Cones

By: Pete Stine

The boy is new in this hallway.  I’m here every Friday night and haven’t seen him before.  For now it’s just me and him.  Everyone else is in the karate class down the hall.   Parents sit in folding chairs watching kids practicing their kicks, but I’m too busy working to watch tonight so here we are. Together.

“Whoo-wup!  Whoo-wup!“ he sings to no one in particular.  He does it again and I realize that he’s calling to me.  “Whooo-wup” means look at me, so I do.  I smile at the almost 3 foot tall dark skinned boy with the arched eyebrows a smile that seems as wide as the corridor.  He stands beside the table looking at me.

“Did you know that I could do that?” he asks, as if we were already having a conversation.  Like we were old friends.

“I had no idea.”

“I can make another voice,” he confides.

“Well, let’s hear it.”

He lets out a long growl and then half yells “Huuumba!”

I make a face like I’m impressed and ask him to do it again.  He does, but it’s a little different this time.

“You’ve been working on that. I can tell.”

“And I have a brother named Trey.”

“Is that great, having a brother?” I ask.

“Yes,” he smiles and runs to a stack of small traffic cones that sits half way up the hall between me and the classroom door.  He takes the top cone and brings it towards me while I return to my writing.  Reprising his original song, he carries the cones and sets them next to me, one by one in a tower.   A sort of friendship offering.

“Whoo-wup!”

We continue like this for a couple of minutes until he’s moved all the cones.  Looking up at me he begins to lower himself to the floor until his belly is flat down on it and he starts undulating in a strange combination of writhing and pushups.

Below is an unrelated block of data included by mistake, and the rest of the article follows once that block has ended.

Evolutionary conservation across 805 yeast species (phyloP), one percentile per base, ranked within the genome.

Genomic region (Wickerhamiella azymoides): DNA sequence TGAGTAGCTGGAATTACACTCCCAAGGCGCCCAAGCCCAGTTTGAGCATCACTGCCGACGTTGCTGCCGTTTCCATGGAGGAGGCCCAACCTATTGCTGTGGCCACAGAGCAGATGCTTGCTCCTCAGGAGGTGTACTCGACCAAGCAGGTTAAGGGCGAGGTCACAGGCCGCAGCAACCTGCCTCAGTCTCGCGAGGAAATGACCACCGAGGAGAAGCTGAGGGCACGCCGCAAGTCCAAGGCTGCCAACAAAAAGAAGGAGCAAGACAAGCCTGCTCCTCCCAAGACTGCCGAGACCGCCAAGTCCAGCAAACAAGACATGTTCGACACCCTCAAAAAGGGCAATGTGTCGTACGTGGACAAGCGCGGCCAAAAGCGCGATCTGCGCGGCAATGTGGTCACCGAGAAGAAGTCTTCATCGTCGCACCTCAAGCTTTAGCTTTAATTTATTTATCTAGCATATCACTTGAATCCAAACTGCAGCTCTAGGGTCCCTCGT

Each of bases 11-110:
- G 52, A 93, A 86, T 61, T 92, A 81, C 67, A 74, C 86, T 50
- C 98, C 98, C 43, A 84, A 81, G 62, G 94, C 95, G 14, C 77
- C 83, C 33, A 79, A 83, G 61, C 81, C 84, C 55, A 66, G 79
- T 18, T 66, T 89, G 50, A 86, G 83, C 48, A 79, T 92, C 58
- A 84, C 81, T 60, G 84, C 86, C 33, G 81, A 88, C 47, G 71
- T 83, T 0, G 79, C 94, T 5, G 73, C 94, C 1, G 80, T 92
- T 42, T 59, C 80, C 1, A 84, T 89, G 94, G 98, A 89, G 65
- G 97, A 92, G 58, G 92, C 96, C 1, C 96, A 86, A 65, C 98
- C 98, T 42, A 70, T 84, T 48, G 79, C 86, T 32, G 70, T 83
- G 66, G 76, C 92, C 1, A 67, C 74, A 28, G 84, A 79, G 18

“Did you know I could do that?!  The worm!  Whoo-wup!  Whoo-wup!”  He punctuates the statement with his singsong call.

I tell him honestly that no, I did not know about this hidden talent.  He looks pleased to be impressing the adult that he’s found outside of Trey’s karate class.

Another child comes out of the classroom door and heads toward the tower of cones.

“Mee-man-moo mah” the new boy says over and over again.

“You must be Trey,” I hazard.

“No,” they both tell me together.  No further introduction is offered.

Not Trey grabs a cone off the top of my tower and turns to walk back into the classroom.  Suddenly he breaks into a run as the class has started chanting.  “Jordan, Jordan, Jordan,” they cheer in unison.

My new friend can’t resist.  He looks at me, and then at the cones, before turning and running to catch up.

“Hey,” I call after him, “what’s your name?”

As he makes the turn into the doorway I can just make out his reply.

“I’m Carsten.”

Finding myself alone again, I begin to type as I whisper “Whoo-wup!  Whoo-wup!” to no one in particular.

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